Giotto di Bondone is just one of a number of high profile artists who contributed to this stunning religious place of worship. Taddeo Gaddi (a pupil of Giotto), for example, completed a number of frescoes here between 1328 and 1338. The particular chapel can be found in the church of Santa Croce. Giotto's Baroncelli Polyptych was completed circa 1334 and can be considered the most famous artwork in this building.
A Polyptych is a general artistic term that refers to an artwork with many sides. Terms such as diptych and triptych are used to detail the specific number of sides. There would normally be a central panel which would hold the most significant painting in the series, with the side panels offering supporting artwork.
The Early Renaissance was when such a format was seen most commonly and Giotto would himself produce several for commissioned projects in the Papal States. See also Piero della Francesca, Perugino, Carlo Crivelli and Lorenzo Lotto. They were also common in Northern Europe with the likes of Rogier van der Weyden, Jan van Eyck and Matthias Grünewald.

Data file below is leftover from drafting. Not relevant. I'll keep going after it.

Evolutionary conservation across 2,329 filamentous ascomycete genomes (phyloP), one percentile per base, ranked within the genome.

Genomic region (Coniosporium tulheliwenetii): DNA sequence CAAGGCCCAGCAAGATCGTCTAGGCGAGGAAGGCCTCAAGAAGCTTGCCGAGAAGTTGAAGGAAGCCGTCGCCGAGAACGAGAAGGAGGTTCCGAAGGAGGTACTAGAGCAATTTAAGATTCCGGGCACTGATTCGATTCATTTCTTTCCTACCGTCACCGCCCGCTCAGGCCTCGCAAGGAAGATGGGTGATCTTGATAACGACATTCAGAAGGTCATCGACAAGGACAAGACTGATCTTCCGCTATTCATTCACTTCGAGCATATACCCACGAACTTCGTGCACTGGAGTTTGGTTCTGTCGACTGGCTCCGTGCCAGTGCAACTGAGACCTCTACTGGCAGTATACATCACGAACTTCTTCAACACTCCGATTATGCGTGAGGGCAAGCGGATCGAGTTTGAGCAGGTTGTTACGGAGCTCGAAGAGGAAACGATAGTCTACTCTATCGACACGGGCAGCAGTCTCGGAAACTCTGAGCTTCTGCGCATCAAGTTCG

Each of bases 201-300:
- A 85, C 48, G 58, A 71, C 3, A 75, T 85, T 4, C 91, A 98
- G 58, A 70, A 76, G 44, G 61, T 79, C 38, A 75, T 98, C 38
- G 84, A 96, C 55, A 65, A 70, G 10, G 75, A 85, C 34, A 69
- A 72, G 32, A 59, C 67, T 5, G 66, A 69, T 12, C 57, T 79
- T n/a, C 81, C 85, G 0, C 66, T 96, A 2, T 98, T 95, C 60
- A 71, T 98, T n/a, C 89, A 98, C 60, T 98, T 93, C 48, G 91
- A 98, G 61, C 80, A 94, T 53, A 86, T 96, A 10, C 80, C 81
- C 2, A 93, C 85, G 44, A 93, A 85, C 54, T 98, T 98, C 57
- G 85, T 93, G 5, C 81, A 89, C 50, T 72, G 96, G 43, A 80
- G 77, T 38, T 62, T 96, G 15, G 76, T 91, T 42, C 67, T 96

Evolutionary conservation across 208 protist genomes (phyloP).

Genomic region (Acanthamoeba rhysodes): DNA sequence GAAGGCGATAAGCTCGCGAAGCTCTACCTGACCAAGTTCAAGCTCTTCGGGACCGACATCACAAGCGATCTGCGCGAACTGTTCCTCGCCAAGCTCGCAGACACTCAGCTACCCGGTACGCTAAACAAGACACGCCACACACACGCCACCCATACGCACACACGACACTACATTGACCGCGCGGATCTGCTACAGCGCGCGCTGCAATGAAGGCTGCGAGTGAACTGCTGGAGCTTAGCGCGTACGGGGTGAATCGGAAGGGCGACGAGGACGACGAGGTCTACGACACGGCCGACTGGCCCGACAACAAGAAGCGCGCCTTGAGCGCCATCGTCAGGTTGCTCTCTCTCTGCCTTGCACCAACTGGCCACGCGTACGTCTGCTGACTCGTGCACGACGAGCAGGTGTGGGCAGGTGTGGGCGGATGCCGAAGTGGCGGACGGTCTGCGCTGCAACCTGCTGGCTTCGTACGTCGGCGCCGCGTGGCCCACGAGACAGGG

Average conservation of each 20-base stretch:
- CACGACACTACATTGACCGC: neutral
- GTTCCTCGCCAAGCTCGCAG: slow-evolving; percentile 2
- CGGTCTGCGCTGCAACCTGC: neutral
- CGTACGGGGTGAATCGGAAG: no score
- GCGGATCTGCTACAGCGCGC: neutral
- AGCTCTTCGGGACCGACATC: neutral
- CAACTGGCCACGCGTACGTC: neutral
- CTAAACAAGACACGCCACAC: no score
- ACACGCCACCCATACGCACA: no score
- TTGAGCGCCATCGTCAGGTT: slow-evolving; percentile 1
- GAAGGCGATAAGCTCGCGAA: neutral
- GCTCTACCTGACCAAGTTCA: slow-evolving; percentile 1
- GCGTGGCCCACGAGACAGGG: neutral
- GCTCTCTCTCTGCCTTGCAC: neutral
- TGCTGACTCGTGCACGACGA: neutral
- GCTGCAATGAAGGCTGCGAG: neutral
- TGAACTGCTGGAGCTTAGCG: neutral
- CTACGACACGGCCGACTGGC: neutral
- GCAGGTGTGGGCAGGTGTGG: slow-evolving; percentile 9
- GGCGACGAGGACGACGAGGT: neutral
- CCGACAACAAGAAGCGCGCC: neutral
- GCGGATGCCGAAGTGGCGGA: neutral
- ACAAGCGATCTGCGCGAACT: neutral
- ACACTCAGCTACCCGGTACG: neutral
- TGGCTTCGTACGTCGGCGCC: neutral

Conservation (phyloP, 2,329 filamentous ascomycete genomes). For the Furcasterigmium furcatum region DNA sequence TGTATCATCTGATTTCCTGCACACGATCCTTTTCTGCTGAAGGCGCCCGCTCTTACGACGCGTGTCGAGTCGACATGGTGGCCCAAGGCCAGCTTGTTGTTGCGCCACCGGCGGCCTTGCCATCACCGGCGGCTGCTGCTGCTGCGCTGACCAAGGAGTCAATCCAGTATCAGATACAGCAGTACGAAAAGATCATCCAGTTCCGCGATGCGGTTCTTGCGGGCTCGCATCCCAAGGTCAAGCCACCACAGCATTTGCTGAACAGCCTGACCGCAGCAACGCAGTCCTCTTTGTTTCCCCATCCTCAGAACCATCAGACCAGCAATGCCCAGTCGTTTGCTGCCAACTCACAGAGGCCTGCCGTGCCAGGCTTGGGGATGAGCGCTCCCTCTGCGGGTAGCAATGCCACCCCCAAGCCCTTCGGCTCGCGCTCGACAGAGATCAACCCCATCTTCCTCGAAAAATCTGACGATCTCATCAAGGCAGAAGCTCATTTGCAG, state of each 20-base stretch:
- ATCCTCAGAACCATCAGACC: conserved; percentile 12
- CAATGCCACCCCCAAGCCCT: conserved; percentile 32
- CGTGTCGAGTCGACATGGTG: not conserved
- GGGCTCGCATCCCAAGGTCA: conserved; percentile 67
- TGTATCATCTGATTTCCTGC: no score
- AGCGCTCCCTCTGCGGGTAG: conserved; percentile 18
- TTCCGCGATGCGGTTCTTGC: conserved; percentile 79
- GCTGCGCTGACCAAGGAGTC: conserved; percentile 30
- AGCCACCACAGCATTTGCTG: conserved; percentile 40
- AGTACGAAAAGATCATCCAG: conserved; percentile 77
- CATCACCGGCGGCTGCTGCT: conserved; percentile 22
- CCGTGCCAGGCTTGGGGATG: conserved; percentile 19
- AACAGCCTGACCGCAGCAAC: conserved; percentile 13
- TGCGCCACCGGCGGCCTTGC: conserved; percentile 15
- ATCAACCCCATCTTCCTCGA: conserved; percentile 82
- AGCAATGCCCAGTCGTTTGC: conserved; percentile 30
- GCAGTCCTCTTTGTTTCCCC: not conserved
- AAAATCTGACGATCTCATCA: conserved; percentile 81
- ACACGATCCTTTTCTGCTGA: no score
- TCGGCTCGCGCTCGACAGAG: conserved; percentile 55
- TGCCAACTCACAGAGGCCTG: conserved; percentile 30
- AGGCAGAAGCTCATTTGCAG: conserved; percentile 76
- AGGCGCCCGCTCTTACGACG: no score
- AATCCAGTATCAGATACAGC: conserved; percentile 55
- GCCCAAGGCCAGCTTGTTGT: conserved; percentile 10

Uniquely, this is the only Giotto panel painting to remain in the place that it was first intended. The Baroncelli family commissioned the artist in 1327 to complete this artwork and they would then donate it to the chapel. One disadvantage of this fresco remaining in its original location is that it has not been preserved effectively and now resides in poor condition. Most religious venues do not have the sufficient funding to insure and preserve a historically significant painting.